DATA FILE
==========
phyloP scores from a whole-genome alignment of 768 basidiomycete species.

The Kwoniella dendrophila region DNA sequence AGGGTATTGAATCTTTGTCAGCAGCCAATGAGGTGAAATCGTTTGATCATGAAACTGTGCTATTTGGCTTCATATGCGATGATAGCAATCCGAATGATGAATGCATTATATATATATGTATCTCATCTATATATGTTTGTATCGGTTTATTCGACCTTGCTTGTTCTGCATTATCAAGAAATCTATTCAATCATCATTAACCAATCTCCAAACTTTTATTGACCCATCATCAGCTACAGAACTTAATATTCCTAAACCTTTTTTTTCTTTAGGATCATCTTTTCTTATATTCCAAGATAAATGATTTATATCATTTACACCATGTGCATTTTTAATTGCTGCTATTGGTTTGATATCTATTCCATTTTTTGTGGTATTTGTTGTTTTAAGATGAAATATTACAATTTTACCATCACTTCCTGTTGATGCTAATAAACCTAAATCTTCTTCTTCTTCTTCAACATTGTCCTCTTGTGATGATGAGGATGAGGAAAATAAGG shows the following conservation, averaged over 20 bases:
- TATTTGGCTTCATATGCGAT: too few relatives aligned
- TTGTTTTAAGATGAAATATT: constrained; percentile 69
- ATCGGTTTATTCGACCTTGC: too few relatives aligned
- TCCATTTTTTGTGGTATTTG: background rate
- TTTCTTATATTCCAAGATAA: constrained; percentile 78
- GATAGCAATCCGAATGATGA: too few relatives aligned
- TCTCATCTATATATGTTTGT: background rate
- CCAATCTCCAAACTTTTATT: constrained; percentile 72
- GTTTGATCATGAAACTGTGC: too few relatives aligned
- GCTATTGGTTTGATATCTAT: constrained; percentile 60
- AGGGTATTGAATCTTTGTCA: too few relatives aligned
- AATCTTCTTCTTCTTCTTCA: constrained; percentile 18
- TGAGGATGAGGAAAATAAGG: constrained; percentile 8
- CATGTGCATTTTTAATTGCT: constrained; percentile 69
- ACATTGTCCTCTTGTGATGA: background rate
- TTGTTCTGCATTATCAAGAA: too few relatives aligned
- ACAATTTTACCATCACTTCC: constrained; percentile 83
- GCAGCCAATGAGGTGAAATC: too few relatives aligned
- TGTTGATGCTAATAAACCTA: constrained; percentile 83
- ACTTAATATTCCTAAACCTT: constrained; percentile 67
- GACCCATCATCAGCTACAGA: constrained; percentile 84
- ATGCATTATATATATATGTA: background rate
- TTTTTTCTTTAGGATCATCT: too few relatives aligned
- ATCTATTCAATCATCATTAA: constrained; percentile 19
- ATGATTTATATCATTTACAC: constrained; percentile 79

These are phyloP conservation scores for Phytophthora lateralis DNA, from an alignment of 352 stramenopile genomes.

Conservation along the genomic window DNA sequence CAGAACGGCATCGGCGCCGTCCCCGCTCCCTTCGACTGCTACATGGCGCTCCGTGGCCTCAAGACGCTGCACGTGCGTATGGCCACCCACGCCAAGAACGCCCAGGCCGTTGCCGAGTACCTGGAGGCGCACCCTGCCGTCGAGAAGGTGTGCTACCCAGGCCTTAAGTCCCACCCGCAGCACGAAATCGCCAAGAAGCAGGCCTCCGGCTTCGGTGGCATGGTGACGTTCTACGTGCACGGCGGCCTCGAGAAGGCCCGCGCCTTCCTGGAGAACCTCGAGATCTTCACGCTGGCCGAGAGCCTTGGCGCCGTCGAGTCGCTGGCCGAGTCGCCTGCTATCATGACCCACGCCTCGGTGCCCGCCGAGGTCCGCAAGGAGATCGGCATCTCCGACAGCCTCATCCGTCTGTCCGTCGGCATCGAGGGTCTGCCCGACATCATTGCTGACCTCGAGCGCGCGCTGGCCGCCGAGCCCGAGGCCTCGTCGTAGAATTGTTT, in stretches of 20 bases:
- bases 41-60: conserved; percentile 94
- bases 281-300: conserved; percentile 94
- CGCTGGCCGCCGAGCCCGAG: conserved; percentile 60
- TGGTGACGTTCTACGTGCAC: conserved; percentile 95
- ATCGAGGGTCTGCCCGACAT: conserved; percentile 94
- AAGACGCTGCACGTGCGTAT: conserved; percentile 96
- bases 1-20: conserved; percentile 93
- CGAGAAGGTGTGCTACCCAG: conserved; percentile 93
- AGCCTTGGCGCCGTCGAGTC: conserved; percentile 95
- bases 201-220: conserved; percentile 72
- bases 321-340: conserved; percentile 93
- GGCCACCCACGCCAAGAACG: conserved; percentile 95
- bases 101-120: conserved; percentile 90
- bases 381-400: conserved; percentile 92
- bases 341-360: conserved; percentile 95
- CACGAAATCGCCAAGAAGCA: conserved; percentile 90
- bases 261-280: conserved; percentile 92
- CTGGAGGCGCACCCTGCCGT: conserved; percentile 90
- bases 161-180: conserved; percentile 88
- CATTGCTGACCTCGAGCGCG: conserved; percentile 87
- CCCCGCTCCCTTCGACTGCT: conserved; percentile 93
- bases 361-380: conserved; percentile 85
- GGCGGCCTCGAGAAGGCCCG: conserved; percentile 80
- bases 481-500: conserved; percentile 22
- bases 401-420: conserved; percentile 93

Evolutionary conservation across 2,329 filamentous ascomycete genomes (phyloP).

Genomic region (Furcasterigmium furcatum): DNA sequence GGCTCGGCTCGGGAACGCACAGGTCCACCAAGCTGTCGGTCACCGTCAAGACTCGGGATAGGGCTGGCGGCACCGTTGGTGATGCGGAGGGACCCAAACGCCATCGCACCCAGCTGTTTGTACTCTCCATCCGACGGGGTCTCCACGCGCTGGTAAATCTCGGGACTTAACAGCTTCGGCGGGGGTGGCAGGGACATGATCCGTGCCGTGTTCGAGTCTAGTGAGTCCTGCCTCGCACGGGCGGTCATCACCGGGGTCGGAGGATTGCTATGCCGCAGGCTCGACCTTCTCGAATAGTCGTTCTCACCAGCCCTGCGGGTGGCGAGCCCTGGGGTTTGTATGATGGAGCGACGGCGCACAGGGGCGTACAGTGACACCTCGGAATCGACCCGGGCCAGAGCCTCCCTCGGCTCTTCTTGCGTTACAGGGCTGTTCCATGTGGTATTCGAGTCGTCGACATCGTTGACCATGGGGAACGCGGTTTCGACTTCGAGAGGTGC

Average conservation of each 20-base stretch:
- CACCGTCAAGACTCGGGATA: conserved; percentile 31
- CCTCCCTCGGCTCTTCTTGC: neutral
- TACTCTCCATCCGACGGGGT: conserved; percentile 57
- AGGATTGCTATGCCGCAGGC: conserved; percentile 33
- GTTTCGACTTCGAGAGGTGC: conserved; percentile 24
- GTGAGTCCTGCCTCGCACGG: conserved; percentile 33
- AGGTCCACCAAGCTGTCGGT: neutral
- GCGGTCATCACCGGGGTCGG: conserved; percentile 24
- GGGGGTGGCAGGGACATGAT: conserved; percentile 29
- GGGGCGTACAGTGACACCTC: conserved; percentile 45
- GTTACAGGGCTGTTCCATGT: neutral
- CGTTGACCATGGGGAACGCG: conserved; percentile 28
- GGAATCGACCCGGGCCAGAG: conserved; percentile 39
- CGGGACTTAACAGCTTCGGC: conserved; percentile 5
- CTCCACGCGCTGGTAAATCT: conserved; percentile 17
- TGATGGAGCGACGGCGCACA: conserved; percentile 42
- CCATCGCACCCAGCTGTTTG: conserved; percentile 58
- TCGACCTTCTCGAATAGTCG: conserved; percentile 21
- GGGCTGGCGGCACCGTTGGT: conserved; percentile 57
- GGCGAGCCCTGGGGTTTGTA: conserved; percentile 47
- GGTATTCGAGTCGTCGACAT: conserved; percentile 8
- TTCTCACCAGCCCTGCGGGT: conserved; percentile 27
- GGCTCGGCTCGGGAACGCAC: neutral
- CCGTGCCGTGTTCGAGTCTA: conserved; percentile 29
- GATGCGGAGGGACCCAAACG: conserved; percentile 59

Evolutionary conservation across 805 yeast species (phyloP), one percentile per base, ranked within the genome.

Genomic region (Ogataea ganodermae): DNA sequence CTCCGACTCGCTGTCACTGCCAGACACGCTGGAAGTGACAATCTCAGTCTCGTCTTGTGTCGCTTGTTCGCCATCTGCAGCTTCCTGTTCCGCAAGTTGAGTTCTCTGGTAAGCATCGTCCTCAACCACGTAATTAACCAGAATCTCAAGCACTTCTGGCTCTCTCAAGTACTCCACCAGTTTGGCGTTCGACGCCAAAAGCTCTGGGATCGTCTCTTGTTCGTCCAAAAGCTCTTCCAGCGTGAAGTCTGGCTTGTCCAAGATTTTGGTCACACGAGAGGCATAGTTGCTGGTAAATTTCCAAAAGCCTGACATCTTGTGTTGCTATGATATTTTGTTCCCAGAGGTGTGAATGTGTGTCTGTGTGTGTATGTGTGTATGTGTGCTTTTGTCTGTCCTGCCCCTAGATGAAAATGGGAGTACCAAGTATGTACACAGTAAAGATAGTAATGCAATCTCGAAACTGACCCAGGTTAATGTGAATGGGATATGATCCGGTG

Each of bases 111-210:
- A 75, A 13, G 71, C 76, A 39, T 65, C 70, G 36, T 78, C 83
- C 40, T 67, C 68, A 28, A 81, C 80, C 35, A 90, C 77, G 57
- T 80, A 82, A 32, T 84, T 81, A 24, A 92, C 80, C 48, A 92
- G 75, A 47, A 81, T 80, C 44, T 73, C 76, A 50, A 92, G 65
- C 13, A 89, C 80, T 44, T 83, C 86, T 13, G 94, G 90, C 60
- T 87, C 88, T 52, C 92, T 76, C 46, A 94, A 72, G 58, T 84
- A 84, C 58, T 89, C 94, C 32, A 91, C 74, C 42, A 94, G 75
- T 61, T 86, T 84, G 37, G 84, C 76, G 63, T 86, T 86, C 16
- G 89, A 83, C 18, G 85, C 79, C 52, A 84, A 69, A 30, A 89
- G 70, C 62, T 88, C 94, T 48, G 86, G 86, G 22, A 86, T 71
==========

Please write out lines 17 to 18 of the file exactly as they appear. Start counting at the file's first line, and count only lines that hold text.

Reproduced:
- ACATTGTCCTCTTGTGATGA: background rate
- TTGTTCTGCATTATCAAGAA: too few relatives aligned